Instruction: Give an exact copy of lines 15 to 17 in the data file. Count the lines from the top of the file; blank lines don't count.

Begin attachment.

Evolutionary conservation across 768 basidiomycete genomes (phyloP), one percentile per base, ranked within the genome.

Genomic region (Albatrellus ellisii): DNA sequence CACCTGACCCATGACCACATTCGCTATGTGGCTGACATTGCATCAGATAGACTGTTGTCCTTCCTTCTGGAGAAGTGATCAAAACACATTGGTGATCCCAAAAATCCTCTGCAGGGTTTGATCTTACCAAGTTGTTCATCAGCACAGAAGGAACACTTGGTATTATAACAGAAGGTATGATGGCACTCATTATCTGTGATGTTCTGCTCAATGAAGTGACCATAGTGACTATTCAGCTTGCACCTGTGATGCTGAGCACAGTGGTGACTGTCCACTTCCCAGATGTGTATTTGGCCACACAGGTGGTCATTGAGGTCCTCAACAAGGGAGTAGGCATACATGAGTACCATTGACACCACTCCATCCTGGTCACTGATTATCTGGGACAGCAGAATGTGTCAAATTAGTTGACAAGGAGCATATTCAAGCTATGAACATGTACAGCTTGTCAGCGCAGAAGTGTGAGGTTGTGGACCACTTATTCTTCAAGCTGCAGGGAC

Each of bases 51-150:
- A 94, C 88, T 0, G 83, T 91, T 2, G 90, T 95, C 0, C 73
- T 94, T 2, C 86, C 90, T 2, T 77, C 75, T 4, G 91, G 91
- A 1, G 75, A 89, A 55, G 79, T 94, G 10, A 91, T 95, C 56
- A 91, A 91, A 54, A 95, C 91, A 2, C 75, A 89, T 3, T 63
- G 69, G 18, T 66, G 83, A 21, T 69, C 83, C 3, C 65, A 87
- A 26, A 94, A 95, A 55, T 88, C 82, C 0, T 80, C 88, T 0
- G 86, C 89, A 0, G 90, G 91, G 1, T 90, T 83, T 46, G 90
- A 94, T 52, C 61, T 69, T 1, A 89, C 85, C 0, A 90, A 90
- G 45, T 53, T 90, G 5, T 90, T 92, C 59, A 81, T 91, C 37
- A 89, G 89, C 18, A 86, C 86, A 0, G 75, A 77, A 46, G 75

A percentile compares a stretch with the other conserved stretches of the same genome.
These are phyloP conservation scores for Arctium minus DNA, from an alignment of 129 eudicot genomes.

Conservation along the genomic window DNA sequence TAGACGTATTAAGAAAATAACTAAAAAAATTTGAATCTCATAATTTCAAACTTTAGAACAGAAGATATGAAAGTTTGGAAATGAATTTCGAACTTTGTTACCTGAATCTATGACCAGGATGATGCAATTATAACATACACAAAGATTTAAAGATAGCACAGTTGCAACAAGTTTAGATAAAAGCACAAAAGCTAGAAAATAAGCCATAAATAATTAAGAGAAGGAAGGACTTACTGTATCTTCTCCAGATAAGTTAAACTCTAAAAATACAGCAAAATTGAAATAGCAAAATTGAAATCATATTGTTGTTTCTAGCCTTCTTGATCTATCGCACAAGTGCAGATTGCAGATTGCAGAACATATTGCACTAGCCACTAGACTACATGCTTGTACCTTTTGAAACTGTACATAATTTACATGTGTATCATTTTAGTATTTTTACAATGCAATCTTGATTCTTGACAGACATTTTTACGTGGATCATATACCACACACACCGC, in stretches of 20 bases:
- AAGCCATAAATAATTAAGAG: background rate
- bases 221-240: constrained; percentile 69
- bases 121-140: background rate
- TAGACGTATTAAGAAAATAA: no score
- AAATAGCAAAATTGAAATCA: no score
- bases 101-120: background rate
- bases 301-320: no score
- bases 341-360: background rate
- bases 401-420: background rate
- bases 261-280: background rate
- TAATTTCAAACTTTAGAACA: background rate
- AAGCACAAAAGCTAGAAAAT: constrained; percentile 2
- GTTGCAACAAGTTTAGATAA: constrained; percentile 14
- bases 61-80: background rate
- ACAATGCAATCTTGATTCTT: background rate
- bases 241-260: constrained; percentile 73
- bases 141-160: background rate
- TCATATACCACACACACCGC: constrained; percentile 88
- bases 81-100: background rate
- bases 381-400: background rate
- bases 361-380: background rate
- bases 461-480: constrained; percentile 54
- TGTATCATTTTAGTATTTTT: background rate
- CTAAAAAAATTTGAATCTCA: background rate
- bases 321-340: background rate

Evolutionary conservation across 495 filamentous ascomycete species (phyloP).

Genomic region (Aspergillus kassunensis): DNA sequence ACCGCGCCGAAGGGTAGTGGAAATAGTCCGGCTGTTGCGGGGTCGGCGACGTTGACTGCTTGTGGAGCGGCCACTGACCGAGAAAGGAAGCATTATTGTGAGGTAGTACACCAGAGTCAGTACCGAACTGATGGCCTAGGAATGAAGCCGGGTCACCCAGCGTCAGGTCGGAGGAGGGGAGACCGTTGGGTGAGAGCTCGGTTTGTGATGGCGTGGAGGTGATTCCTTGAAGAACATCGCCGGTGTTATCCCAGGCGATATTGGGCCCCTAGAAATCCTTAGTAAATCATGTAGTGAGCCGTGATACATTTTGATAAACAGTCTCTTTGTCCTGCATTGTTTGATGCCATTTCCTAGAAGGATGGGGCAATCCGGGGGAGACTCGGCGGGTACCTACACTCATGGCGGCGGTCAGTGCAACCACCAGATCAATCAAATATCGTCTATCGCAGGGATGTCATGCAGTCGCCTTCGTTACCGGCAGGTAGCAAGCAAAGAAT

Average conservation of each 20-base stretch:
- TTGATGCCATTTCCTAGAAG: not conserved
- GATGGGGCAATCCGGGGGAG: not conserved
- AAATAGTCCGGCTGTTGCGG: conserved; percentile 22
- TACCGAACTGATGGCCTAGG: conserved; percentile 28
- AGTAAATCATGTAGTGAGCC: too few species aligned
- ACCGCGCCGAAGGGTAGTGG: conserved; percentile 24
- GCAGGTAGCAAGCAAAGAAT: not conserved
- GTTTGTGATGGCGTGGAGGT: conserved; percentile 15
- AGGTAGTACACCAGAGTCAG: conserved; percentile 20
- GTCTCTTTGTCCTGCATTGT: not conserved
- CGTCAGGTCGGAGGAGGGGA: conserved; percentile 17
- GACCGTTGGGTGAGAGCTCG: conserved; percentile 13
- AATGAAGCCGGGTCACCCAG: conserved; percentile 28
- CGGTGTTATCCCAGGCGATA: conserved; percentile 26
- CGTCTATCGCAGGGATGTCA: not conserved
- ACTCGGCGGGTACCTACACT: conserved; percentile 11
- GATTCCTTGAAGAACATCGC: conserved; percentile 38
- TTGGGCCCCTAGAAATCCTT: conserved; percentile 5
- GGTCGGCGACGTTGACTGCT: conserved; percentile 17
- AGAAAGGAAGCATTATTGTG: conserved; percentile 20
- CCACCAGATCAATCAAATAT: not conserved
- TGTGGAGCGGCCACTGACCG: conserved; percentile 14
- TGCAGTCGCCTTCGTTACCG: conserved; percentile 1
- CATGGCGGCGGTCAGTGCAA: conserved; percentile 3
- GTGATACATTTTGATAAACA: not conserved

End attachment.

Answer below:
These are phyloP conservation scores for Arctium minus DNA, from an alignment of 129 eudicot genomes.

Conservation along the genomic window DNA sequence TAGACGTATTAAGAAAATAACTAAAAAAATTTGAATCTCATAATTTCAAACTTTAGAACAGAAGATATGAAAGTTTGGAAATGAATTTCGAACTTTGTTACCTGAATCTATGACCAGGATGATGCAATTATAACATACACAAAGATTTAAAGATAGCACAGTTGCAACAAGTTTAGATAAAAGCACAAAAGCTAGAAAATAAGCCATAAATAATTAAGAGAAGGAAGGACTTACTGTATCTTCTCCAGATAAGTTAAACTCTAAAAATACAGCAAAATTGAAATAGCAAAATTGAAATCATATTGTTGTTTCTAGCCTTCTTGATCTATCGCACAAGTGCAGATTGCAGATTGCAGAACATATTGCACTAGCCACTAGACTACATGCTTGTACCTTTTGAAACTGTACATAATTTACATGTGTATCATTTTAGTATTTTTACAATGCAATCTTGATTCTTGACAGACATTTTTACGTGGATCATATACCACACACACCGC, in stretches of 20 bases:
- AAGCCATAAATAATTAAGAG: background rate